Book Club Channel
The Greatest Super-Story Ever Told: A Review of "Mutants and Mystics"
As a scholar of religion and a practicing contemporary Pagan, I am sympathetic with Kripal's arguments. It is part of my community's religious practice to seek out mystical experiences and use them to become more compassionate, more effective, and more deeply connected to other people and the environment. American society at large, however—influenced as it is by secular materialism—is often skeptical, even dismissive, of mysticism. Mutants and Mystics' case against pure materialism is simple: no matter how beautiful, transformative, or liberating mystical experiences may be, materialism struggles to explain them as anything other than brain malfunction. Since paranormal experiences are widespread—one might even say a "normal" part of the human condition—classifying them as illness is unsatisfying at best.
On the other hand, I find myself uncomfortable with Kripal's reluctance to pass judgment on how paranormal experiences are used. Chapter 7 of Mutants and Mystics deals with Whitley Strieber, a science fiction author who claims to have been repeatedly abducted by strange "visitors." Kripal acknowledges Strieber's claim that he was "raped" by the visitors in a procedure that left him with rectal pain and symptoms of post-traumatic stress disorder. To help the reader understand how Strieber came to find his visitor encounters meaningful, Kripal compares Strieber's experiences with tantric encounters with dark goddesses. Without significant knowledge of tantric mysticism, however (and perhaps even with it), it is unclear how an experience that produced PTSD could be desirable or good. Strieber himself ultimately seems to have found them transformative (or at least commercially viable). Nevertheless I feel a lack of healthy skepticism here, as Kripal gives the reader no real model for "testing the spirits," as it were.
If we are to take the paranormal as seriously as Kripal does, then we cannot ignore questions of ethics. Certainly world mythology is full of divine beings who have no respect for human boundaries or for issues of consent. But do we want to continue that pattern by seeking out relationships with "rapist" visitors? Is the UFO religion that has formed as a result of Strieber's books making a positive contribution to our culture? Or, in an era of crumbling institutions and conspiracy theories, is it simply feeding into American feelings of paranoia and powerlessness?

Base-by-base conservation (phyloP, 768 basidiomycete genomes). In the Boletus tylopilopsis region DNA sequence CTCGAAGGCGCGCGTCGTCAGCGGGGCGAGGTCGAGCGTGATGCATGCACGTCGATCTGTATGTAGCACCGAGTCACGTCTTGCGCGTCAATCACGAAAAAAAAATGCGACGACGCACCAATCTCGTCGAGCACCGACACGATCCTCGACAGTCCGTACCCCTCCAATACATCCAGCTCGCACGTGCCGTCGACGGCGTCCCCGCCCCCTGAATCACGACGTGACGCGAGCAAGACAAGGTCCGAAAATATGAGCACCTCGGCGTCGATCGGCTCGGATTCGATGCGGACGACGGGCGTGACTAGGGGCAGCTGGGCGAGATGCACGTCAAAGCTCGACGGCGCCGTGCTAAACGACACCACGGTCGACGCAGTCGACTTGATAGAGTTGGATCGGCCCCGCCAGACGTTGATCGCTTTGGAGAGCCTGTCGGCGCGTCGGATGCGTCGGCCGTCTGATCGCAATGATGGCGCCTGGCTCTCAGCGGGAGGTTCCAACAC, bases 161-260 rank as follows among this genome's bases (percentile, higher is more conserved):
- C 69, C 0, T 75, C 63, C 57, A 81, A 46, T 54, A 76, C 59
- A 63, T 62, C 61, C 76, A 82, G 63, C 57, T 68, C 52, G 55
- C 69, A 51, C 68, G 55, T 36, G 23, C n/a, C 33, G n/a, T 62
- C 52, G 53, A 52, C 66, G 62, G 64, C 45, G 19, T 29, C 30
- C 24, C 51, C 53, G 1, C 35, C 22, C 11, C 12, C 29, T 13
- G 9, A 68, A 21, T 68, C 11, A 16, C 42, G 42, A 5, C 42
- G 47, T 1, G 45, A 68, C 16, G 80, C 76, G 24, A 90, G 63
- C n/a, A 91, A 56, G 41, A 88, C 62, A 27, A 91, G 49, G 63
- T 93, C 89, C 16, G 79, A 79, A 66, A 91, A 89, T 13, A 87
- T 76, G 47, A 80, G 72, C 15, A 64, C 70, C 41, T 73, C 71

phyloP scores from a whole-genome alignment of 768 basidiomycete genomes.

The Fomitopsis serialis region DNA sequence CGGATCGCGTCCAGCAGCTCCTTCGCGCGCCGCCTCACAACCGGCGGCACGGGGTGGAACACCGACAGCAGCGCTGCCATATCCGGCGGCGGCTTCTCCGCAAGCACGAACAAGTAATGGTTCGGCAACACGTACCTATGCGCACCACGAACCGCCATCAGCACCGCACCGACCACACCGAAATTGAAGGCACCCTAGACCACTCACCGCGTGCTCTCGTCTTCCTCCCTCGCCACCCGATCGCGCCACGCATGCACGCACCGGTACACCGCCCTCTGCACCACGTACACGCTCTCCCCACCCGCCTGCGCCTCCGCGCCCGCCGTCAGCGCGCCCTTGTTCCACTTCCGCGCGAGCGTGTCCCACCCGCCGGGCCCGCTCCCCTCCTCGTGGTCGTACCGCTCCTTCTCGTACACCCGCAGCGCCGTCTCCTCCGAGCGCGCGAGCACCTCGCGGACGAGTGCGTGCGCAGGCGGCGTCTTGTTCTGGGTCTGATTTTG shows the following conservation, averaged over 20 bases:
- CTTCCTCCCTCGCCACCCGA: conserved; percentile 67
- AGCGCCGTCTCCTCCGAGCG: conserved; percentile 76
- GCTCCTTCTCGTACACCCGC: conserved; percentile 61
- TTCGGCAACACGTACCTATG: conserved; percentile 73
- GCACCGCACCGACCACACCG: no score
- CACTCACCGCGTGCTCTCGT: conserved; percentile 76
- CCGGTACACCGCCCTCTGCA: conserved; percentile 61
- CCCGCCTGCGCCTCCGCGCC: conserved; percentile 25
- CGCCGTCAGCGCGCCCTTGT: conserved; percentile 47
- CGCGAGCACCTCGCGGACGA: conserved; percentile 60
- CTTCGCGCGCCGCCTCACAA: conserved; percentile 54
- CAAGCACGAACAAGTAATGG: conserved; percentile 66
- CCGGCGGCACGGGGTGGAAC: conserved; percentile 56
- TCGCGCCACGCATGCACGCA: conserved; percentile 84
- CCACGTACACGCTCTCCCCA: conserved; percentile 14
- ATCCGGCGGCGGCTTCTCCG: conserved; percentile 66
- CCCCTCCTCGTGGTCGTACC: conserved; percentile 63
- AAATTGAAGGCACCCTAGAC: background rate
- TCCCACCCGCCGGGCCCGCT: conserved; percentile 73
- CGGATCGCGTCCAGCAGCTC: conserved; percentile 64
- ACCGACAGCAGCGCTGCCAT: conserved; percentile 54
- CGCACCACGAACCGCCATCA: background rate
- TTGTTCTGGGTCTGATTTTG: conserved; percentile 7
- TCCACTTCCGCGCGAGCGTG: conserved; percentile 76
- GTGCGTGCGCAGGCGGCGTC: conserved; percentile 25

If we are the authors of our own reality, we have an obligation to exercise choice over our relationships with the divine. Kripal does ultimately warn us away from "uncritically believing" in the apparent meanings of paranormal experiences, and refers the reader to gnostic, esoteric, and tantric literature as tools for interpretation. Yet, without addressing the question of where mysticism shades into madness, I can't join Kripal in his unequivocal enthusiasm for consciousness expansion. Strieber's world is not one I want to help create.
Christine Hoff Kraemer is chair of the Theology and Religious History department at Cherry Hill Seminary. She recently co-edited the collection Graven Images: Religion in Comic Books and Graphic Novels (with A. David Lewis), which includes one of her essays on Alan Moore's Promethea.